Lancelot. And after that you have presented the burgomaster with a pipe inscribed "Yours forever"?
2nd Townsman. I had to placate him somehow, don’t you see?
Lancelot. What should I do with the lot of you now?
Burgomaster. Just forget them, Mr. Lancelot. This job is not for you. Heinrich and I will handle them just fine. That would be the best punishment for these weaklings. Take Elsa with you and leave us to our own devices. This would be very humane. Very democratic.
Lancelot. I can’t. Come in, my friends!
Enter weavers, blacksmith, hatter and luthier.
And you have disappointed me as well. I thought you could take them on without me. Why did you yield to them and go to prison?
Weavers. They caught us by surprise.
Lancelot. Take these men. The president and the burgomaster.
Weavers. (taking Burgomaster and Heinrich) Let’s go.
Blacksmith. I have checked the bars myself. Solid. Let’s go.
Hatter. These dunces’ caps are for you. I was making beautiful hats, but that prison made me grow resentful. Let’s go!
Luthier. In my cell I fashioned this violin out of bread, and made the strings for it out of cobwebs. My violin plays softly and dejectedly, but this is your own fault. Let this music accompany you to the place from where there’s no way back.
Heinrich. But this is ridiculous! This is not right! This can’t be happening! A stranger, a drifter, an impractical person – how can he…
Weavers. Let’s go!
Burgomaster. I object! This is inhumane treatment!
Weavers. Let’s go!
Simple, depressing music, barely audible. Heinrich and Burgomaster are being led out.
Lancelot. Elsa, I am not the man I was before. You can see that.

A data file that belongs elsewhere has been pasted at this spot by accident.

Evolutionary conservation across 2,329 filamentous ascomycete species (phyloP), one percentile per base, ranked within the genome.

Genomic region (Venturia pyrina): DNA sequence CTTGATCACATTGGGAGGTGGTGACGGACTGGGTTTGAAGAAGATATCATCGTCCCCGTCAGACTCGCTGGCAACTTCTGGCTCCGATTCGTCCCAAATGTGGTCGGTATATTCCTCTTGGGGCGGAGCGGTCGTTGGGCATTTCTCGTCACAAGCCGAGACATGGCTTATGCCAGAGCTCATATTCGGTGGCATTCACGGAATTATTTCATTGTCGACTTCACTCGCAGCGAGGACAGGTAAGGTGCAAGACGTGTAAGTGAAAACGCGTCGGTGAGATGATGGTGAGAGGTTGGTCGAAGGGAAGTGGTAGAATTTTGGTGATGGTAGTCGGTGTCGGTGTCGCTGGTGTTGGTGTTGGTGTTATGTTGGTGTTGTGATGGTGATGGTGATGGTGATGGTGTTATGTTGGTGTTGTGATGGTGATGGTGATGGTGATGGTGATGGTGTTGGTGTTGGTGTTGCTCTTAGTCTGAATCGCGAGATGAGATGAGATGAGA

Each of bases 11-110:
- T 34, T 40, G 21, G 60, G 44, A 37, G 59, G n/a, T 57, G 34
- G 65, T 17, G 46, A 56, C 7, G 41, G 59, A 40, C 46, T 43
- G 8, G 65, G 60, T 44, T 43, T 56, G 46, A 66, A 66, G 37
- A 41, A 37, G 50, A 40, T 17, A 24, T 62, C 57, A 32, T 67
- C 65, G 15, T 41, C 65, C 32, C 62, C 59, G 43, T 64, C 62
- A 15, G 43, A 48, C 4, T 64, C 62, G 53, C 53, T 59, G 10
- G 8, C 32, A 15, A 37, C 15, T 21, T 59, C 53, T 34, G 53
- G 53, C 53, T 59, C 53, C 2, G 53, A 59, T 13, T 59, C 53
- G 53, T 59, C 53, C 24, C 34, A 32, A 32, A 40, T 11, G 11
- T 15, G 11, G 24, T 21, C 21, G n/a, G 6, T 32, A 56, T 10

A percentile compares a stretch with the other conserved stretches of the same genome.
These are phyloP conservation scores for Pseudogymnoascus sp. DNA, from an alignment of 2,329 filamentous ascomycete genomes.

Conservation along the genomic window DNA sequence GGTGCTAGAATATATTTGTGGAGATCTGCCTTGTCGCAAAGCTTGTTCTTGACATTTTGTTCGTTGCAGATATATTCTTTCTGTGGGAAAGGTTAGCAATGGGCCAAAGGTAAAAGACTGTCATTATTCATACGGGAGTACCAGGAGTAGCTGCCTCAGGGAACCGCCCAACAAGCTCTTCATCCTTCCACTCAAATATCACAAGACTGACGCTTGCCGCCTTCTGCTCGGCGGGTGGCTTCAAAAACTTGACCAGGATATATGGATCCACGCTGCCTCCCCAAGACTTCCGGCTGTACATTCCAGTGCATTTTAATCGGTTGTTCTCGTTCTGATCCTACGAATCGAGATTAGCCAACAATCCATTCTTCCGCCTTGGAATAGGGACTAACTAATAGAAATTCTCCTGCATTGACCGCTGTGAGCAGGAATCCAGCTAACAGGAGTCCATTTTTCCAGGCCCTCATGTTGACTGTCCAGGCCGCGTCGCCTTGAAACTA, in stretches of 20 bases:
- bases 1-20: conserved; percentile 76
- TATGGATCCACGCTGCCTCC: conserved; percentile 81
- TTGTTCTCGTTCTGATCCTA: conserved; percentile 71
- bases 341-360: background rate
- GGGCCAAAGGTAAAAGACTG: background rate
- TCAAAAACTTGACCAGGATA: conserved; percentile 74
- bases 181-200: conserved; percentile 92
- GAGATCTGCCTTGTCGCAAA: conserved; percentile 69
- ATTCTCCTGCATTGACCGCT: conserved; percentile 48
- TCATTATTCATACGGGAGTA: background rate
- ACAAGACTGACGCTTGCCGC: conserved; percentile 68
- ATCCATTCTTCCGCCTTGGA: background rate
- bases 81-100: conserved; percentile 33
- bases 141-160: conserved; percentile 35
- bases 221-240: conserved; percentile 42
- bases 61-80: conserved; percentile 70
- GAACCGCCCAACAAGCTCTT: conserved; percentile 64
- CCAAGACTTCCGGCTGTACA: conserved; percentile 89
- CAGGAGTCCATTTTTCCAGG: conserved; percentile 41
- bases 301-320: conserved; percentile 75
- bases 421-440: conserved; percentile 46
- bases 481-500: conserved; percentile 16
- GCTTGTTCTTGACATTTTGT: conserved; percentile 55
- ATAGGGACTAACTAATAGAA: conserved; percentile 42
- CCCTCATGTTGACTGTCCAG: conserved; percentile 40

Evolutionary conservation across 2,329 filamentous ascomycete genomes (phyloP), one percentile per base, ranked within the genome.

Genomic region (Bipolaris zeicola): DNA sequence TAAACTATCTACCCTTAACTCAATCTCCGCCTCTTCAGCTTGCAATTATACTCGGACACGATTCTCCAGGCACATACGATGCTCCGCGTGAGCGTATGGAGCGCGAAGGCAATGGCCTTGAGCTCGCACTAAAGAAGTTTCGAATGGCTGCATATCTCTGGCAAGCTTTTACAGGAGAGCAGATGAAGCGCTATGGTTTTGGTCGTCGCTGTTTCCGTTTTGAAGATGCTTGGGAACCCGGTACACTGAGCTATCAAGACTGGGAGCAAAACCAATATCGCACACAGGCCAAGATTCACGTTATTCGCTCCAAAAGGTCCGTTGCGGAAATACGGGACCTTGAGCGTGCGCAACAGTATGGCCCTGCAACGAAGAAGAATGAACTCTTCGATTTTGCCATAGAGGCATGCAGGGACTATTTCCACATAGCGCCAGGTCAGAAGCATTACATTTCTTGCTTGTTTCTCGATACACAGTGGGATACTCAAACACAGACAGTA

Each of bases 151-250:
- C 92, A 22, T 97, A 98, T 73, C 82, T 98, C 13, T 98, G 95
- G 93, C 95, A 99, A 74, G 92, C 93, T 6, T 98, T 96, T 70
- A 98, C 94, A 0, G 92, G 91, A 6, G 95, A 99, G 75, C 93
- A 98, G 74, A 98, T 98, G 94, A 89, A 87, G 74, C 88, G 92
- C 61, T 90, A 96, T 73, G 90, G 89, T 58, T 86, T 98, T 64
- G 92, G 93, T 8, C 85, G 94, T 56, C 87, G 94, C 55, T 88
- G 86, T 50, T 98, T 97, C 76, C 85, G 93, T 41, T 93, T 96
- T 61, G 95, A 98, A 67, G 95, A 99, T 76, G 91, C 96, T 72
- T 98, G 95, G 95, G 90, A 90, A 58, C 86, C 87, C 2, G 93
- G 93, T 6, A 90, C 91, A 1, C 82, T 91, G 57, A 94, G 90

Elsa. Yes. But I love you even more for it.
Lancelot. We cannot leave.
Elsa. That’s all right. We can be happy at home, too.
Lancelot. This is going to be a very meticulous job. Even worse than embroidering. We have to kill the dragon in each one of them.
Boy. Is it going to hurt?
Lancelot. Not you.
1st Townsman. What about us?
Lancelot. You’ll have to tough it out.
Gardener. Please be patient, Mr. Lancelot. I implore you – just be patient. Graft carefully. Build fires – warmth is conducive to growth. Pull the weeds out gently, so as not to hurt healthy roots. If you really think about it, people also, maybe, taking everything into account, after all deserve careful looking after.
Elsa’s 1st girlfriend. And let the wedding still take place today.
Elsa’s 2nd girlfriend. Because people get kinder from joy.
Lancelot. True! Let’s have some music!
Music plays.
Elsa, give me your hand. I love all of you, my friends. Otherwise why would I care to invest so much in you? And if I love you, then everything will come out beautifully. And all of us, after all the trials and tribulations, all of us are going to be happy, very happy at the end!
The end.



Translator’s notes

Evgeny L. Schwarz (1896 or 1897-1958) is a Soviet playwright and author of books for children, as well as scripts for enormously popular Soviet movies ("Cinderella", "Don Quixote", "The Shadow"). "Dragon" is listed as having been written in 1943 in the book I have in my possession; however, other sources give it as 1944, which I tend to give more credence (see below). In any case, this was the time Mr. Schwarz was employed as a chief literary council and writer-in-residence at the Leningrad Comedy Theatre; the play was apparently commissioned with a view to production in the same theatre.